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News Eagle - Hawley, PA
  • Local History: Class of '41 was soon to face WWII

  • HAWLEY - Pictures are supposed to tell a thousand words; others evoke even greater meaning. The Class of 1941, Hawley High School, was the last to graduate before the United States entered World War II later that year.
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  • HAWLEY - Pictures are supposed to tell a thousand words; others evoke even greater meaning. The Class of 1941, Hawley High School, was the last to graduate before the United States entered World War II later that year.
        Copies of the picture of their class trip to Washington, D.C. were recently shared by Fabyan Pierro, whose mother, the late Gertrude (Glantz) Pierro, was in that class, and June Strait, whose brother Ralph Ellngsen was one of the graduates.
       Getrude's younger brother Eugene ("Art") Glantz shared some recollections.
       Like other classes, we see across the rows of these new graduates, faces surely full of anticipation of the new chapter of their lives ahead of them. For the class of 1941, the outlook was profoundly different than for most. America was about to embark on a bitter global war that would forever change society and individual lives in many ways. For most if not all the boys pictured here- and perhaps some of the girls, they would soon be serving in the military. Three of the boys pictured here would make the Supreme Sacrifice.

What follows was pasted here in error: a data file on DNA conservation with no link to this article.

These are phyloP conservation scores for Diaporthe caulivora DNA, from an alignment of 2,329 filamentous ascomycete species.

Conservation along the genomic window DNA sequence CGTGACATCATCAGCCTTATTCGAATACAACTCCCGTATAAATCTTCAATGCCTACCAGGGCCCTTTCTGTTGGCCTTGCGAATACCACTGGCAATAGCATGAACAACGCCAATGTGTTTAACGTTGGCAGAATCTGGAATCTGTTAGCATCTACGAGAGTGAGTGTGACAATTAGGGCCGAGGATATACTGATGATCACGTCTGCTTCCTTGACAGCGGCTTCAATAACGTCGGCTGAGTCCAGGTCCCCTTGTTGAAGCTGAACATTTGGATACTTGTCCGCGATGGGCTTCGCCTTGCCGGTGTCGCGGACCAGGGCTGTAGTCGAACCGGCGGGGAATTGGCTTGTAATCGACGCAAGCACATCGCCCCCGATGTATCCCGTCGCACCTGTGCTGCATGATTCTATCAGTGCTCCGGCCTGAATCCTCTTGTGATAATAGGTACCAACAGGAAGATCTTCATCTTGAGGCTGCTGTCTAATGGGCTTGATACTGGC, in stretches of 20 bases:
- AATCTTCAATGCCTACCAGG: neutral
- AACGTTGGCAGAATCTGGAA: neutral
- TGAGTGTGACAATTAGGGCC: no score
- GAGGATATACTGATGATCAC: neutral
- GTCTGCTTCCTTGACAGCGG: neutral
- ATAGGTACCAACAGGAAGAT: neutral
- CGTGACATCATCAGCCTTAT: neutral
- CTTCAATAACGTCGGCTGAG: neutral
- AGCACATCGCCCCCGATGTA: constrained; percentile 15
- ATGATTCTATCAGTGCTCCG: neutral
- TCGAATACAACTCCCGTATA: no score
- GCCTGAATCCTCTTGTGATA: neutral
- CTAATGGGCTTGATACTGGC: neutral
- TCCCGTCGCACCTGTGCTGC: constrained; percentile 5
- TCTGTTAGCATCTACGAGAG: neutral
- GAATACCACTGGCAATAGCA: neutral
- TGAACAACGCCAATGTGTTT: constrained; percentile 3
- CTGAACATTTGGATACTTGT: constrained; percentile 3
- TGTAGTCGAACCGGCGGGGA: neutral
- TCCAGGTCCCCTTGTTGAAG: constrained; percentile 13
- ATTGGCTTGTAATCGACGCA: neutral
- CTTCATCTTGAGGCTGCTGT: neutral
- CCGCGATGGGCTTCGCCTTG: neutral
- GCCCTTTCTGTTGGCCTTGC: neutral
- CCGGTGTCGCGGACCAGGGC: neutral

As Glantz commented, "There is a lot in this picture."
    ••• Army & Navy
       Two who were killed in World War II were William ("Billy") L. Bidwell and Donald L. Cross.
       They are pictured in the class trip photograph, seated seventh and eighth from left, respectively.
       • Billy Bidwell was the son of Charles L. and Alice M. Bidwell of Salem Township, Wayne County. His father was a farm laborer. He also had relatives in Hawley. He had a younger sister Evelyn, and an older brother Charles.
       After graduation, Billy went to work for the war effort in Harford, CT, prior to being inducted. He Was sworn into the US Army on his 19th birthday, on March 17, 1943. He served in the 358th Infantry 90th Divison. The 358th was in France when PFC Bidwell was killed, September 8, 1944.
        His remains were laid to rest at Arlington Cemtery, Wayne County, PA- east of Hamlin. His brother Charles was also in the Service at the time.    
     • Donald L. Cross was living at home with only his widowed mother, when he graduated. They lived at 443 Woodland Ave., Hawley. His mother was Carrie (Bea) Cross, and turned 53 in 1941. His father, Homer Harrison Cross, had died of natural causes 10 years earlier.